When it comes to reducing your environmental impact, going zero-waste is one of the most effective things you can do. And when it comes to cheese, that's no exception! Cheese is a high-impact food product with all the attendant problems: high food miles3, wastefulness in production and packaging, and so on. But with a few simple changes in your shopping habits, you can get all the cheesy goodness you need without creating any waste.
This article will examine the disadvantages of buying cheese in plastic. Most of all, we will explore ways to purchase waste-free cheese around you.
The primary problem with buying cheese stored in plastic containers is plastic pollution. Plastic pollution is a never-ending problem we keep facing as a society. Our lands and oceans are full of plastic waste. Studies show that a high percentage of plastic pollution is from packaging materials. For instance, 100 billion plastic packing items end up in landfills in the United Kingdom annually1.
Because plastics take hundreds of years to decompose, they break down into microplastics and enter our food chain and water sources. Also, discarded plastics leak harmful chemicals, causing harm to us and our environment.
Another reason you should avoid cheese stored in plastic materials is contamination. These materials can change the composition and taste of cheese. Researchers experimented on Sudanese white cheese. They kept samples in both plastic and metal containers for over 80 days. The study showed that plastic lid packages cause high levels of microbial contamination. The research concluded that storing cheese in non-plastic containers is safer2.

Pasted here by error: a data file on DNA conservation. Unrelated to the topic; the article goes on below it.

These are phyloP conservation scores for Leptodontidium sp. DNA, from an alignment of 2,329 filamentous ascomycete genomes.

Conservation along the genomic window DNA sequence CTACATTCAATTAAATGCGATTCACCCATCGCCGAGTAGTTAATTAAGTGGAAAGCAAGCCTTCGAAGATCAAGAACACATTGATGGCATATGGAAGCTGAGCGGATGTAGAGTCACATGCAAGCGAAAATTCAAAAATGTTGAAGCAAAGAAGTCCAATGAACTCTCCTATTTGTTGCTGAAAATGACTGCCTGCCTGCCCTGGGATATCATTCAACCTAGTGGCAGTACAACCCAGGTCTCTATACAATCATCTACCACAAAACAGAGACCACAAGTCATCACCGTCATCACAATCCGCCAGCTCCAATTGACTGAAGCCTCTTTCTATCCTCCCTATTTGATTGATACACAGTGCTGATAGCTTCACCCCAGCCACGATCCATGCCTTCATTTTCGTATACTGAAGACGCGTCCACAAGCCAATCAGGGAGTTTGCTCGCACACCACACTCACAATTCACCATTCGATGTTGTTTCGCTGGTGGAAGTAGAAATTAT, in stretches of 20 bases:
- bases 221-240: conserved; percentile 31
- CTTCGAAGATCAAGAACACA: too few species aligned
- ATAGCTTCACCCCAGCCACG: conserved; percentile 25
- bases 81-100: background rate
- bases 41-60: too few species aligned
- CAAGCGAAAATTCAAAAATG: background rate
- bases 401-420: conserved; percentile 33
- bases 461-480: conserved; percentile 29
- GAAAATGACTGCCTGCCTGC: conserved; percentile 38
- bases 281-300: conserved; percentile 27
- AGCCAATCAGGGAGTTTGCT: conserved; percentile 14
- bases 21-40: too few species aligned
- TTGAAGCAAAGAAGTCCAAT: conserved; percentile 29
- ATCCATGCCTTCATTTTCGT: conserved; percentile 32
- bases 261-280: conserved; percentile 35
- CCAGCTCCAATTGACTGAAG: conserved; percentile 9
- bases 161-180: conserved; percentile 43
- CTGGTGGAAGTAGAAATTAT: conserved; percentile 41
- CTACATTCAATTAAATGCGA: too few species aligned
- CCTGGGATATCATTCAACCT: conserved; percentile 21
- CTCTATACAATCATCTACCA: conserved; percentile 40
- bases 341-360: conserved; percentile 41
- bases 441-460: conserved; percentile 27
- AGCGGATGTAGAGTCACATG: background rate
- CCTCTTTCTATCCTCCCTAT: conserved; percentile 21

Supermarkets and grocery shops mainly sell cheese in plastic wraps or plastic tubs. However, the zero-waste movement advocates for a plastic-free environment. To make this possible for you, here are some tips for zero-waste grocery shopping for plastic-free cheese:
Beeswax wrap is an all-natural, environmentally friendly alternative to plastic wrap for wrapping cheese and other food items. The wax is a renewable resource from honeybees, so there's no need to worry about using non-renewable resources. Beeswax wrap also provides a superior barrier between the cheese and its environment.
Some stores sell cheese in paraffin wraps, so be sure what type is used before buying. This wax is from paraffin, a petroleum product, and therefore not a sustainable option. Ask the store what type of wax wrap they use. You can encourage your local store to switch to beeswax wraps if they haven’t done so yet.
Another way to buy waste-free cheese is to find cheese stores that sell soft cheeses in glass containers. Buying cheese in glass jars is an eco-friendly option that provides numerous benefits. Not only does it eliminate the need for so much plastic, which can take centuries to degrade, but it also reduces the number of waste materials used in the process.
Additionally, glass is reusable, allowing you to purchase cheese without having to buy a new container each time. Glass jars are also much easier to sanitize and keep clean, which helps reduce the risk of food contamination.